Being connected with others is good for you - whether it’s with your mates, family or neighbours. Spending time talking to people at least once every day has its benefits, and a little goes a long way. Talk to friends more regularly, via a video or phone call or form a support bubble with friends or family if you live alone. You could even try to organise a group video call to catch up with a few mates at once! Alternatively, arrange to meet someone for socially distanced walk on at least one or two days a week.
It’s recommended that adults do 150 minutes - 2.5 hours - of activity each week (that makes you feel warmer or slightly out of breath). One way to achieve this is to do 30 minutes of activity on at least 5 days each week. You can even break it down into 10 minute bursts of activity to fit it into your daily routine.
"Wake up and smell the coffee". We only notice a small number of the things happening all around us – the nights getting shorter, the weather getting colder, more promises about a white winter? Try switching off for a second. Take a moment to go for a walk, see if that does you some good. See how you can learn to notice more around you on Headspace.
Your brain is a complicated organ. The 'head' quarters of what you do and who you are as a person needs to be kept active. Challenge yourself by seeing what else you can pick up (and maybe show off). Whether it’s learning a language, how to cook a dinner to surprise your partner, or even rediscovering a favourite past time! For more information, see what courses are available locally in Milton Keynes and Bedfordshire.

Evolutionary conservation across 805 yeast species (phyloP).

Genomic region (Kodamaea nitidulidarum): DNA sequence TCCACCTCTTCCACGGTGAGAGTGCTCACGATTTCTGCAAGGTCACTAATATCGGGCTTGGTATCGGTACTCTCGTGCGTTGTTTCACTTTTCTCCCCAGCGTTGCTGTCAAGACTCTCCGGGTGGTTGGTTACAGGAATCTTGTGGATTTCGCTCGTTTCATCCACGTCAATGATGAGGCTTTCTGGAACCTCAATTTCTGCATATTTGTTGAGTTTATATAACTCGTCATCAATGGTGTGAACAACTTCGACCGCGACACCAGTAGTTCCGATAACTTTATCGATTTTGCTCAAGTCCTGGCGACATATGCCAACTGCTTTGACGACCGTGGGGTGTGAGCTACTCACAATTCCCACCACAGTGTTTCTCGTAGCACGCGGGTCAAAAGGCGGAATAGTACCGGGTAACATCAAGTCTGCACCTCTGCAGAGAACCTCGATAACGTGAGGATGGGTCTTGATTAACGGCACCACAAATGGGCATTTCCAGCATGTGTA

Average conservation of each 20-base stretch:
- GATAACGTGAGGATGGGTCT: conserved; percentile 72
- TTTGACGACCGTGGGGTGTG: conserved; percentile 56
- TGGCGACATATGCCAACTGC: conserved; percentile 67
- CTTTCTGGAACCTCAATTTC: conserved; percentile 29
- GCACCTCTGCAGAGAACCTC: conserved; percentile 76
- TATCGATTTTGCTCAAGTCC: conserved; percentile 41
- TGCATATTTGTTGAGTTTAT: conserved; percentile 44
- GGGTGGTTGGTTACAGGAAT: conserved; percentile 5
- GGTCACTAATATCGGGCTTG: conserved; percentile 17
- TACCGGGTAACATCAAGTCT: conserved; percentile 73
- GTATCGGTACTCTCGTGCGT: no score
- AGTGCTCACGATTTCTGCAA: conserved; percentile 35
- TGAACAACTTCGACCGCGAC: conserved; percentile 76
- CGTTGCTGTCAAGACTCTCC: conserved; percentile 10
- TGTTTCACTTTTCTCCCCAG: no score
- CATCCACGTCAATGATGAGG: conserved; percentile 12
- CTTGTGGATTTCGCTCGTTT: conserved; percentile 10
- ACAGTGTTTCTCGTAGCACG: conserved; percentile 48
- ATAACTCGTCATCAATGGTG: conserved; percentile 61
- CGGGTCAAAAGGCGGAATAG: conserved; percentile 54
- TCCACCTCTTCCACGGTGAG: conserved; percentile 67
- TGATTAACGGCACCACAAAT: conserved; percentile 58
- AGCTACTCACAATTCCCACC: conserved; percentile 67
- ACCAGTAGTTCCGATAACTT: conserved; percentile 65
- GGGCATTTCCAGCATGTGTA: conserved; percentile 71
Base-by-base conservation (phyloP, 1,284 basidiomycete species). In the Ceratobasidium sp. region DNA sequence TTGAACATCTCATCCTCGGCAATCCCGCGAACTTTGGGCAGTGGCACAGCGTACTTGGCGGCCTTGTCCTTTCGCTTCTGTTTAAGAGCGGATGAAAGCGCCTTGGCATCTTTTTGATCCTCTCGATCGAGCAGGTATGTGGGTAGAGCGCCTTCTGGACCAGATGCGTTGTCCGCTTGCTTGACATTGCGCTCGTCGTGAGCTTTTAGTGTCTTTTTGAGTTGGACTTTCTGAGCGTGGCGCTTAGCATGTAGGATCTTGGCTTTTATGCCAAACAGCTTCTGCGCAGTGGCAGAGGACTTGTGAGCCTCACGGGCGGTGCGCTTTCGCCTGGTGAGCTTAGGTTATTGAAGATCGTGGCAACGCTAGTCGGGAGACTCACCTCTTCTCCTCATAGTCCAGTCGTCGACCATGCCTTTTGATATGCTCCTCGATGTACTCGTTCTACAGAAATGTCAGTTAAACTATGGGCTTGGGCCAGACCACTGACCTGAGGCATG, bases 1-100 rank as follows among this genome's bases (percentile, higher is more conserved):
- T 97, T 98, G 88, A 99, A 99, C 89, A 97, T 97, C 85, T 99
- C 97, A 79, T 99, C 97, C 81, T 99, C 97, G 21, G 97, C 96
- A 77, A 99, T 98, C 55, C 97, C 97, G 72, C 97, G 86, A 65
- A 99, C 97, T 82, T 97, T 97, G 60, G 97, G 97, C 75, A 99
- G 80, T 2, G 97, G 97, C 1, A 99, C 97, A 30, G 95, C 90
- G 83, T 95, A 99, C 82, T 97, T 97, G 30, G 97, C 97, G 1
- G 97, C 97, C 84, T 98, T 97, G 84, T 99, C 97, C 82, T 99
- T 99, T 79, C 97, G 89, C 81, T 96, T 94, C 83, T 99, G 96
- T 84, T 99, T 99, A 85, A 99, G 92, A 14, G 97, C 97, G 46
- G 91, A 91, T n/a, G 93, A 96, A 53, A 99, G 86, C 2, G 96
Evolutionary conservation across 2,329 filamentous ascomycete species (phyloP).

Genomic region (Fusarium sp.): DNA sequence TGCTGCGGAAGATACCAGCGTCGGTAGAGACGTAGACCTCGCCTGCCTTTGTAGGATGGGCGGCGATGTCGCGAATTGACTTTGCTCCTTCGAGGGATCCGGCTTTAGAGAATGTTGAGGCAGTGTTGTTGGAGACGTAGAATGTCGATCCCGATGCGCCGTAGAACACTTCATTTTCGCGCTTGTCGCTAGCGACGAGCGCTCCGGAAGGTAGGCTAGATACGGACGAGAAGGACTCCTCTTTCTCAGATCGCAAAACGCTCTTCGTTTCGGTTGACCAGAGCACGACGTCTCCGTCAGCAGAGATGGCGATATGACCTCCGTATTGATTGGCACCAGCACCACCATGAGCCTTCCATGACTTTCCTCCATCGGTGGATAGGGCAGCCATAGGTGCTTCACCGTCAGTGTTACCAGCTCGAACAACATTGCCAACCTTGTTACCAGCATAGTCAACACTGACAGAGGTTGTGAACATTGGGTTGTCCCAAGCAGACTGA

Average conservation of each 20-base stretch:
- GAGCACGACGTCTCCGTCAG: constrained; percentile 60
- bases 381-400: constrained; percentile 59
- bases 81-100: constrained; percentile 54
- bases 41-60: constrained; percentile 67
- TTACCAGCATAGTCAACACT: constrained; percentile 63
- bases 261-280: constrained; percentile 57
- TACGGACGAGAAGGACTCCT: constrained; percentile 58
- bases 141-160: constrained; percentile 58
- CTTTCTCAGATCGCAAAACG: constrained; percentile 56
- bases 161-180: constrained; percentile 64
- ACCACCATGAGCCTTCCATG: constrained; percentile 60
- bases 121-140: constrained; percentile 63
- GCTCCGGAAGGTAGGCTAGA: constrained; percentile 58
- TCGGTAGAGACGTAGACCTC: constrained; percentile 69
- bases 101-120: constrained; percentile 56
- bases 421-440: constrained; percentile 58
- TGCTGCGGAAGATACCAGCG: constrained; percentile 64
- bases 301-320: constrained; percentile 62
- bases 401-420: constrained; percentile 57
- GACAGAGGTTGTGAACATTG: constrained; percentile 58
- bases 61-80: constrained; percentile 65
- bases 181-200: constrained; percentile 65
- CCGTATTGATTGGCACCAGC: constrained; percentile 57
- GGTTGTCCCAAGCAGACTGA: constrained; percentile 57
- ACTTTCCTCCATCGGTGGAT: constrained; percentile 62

This might be a bit cheesy but doing something good for a mate or even a stranger, could make you feel better. Little things matter like saying hello to a neighbour, chatting with a friend whose going through a rough patch can make a difference. Could you help someone out or try volunteering? To find out how you can volunteer in your community, click here.
Drink less Alcohol
Having a drink is something that we do from time to time. Try and have two or more alcohol-free days a week. Your liver will repair itself and your mind will be more positive. To find out more about how your drinking compares to recommended daily limits and for tips and tricks on how to cut back have a look at our tool box or the Drink Checker